Through the Interface: Integrating Paper.js with Leap Motion using JavaScript

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July 22, 2013

Integrating Paper.js with Leap Motion using JavaScript

Today marks the public release of the Leap Motion controller: people who pre-ordered devices will start to receive them today, so it seemed a good time to post something related to it.

Last week I came across a really interesting JavaScript library called Paper.js. According to its website, it’s “an open source vector graphics scripting framework that runs on top of the HTML5 Canvas. It offers a clean Scene Graph / Document Object Model and a lot of powerful functionality to create and work with vector graphics and bezier curves, all neatly wrapped up in a well designed, consistent and clean programming interface.

If you want to validate this assertion, just take a look at these examples, clicking down through the list and checking out the source code using the link in the top-right of each page. Very cool stuff.

For instance, here’s a really neat example – especially relevant to people who care about CAD – of intersections between “paths” calculated dynamically:

Intersecting paths courtesy of Paper.js

Given the fact there’s a JavaScript library available for the Leap Motion controller called LeapJS, it seemed like a fun idea to hook the two together. I’m fairly familiar with the LeapJS implementation – having created a few (as yet unpublished) prototypes to make use of AutoCAD 2014’s JavaScript API – so I just needed to take a look at what needed to be done with Paper.js.

Paper.js provides a scripting environment known as PaperScript. It’s based on JavaScript but adds additional capabilities to the language and abstracts away boilerplate code. Most of the posted Paper.js examples are in PaperScript, so there’s a bit more work to do if we’re going to adapt any to work from plain old JavaScript.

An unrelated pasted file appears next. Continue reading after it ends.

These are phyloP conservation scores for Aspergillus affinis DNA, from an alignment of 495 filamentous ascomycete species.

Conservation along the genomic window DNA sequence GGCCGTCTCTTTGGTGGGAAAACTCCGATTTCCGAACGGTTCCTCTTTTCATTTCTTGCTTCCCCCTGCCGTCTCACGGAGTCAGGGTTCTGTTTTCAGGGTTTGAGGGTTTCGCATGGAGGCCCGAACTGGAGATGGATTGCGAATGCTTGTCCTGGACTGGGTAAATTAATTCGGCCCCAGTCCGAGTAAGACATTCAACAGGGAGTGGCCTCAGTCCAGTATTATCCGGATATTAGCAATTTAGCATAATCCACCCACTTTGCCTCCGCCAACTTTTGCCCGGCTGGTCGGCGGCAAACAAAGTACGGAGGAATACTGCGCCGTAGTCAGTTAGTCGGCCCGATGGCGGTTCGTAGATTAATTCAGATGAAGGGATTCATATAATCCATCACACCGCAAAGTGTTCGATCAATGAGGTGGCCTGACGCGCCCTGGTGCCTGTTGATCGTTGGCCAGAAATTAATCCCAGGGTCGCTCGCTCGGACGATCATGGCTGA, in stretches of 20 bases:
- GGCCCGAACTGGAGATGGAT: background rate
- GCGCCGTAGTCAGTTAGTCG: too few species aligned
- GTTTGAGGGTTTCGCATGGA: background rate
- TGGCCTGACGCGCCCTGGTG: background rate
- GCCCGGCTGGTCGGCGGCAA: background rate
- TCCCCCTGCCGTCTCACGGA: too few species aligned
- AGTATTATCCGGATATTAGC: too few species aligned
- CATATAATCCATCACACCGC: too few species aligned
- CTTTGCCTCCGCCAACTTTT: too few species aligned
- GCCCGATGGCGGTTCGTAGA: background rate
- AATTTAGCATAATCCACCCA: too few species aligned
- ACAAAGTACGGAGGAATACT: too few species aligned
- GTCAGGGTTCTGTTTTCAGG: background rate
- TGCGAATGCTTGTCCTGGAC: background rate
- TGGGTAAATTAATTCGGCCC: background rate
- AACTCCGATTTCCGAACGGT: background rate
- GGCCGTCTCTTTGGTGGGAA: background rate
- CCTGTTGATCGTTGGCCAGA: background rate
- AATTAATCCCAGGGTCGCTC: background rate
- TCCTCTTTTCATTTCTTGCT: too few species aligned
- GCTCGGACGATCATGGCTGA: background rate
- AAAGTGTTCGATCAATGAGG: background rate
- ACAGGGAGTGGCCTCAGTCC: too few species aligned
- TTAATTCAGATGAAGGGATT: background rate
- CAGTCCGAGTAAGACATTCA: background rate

The example I chose to hook up to Leap Motion is called “Lines” and is part of the Paper.js download (I’m using v0.9.8). Any of the samples in the “examples\Animated” folder would probably be good candidates for integrating with Leap Motion, though.

The first step was to get the PaperScript code working in JavaScript, as per the instructions in this tutorial. This mostly involved adding a few manual calls to the Paper.js framework and changing the PaperScript code to replace its (very convenient) arithmetic operations between points (etc.) with more manual approaches such as adding respective X and Y values together and using trigonometry to calculate the 2D vector from a distance at a certain angle. Not that hard to do, but it needed doing.

Here’s the HTML page with embedded JavaScript code that integrates LeapJS with Paper.js:

<!DOCTYPE html>



    <!-- Reference the Paper.js and Leap.js libraries (minified

         versions of each also exist -->

    <script type="text/javascript" src="js/paper.js"></script>

    <script type="text/javascript" src="js/leap.js"></script>

    <script type="text/javascript">


    // Global variables


    var amount = 45; // The number of lines that make up the ball

    var ballSize = 200; // The initial size of the ball


    var position; // The last position of the ball

    var cursor;   // The position of the cursor (also set by Leap)

    var children; // The lines that make up the ball


    // As we're in JavaScript (rather than PaperScript), we need to

    // jump through a few extra hoops to get Paper.js working




    // Our iterate function that does the bulk of the work


    function iterate(count) {


      // We need to calculate deltas between points manually

      // (PaperScript provides arithmetic operators on - for

      // instance - points, which eases this pain)


      // Find out how the cursor has moved since the last

      // iteration (and move it a tenth of the distance along

      // that path, presumably for smoother animation)


      var deltaX = cursor.x - position.x;

      var deltaY = cursor.y - position.y;

      position.x += deltaX / 10;

      position.y += deltaY / 10;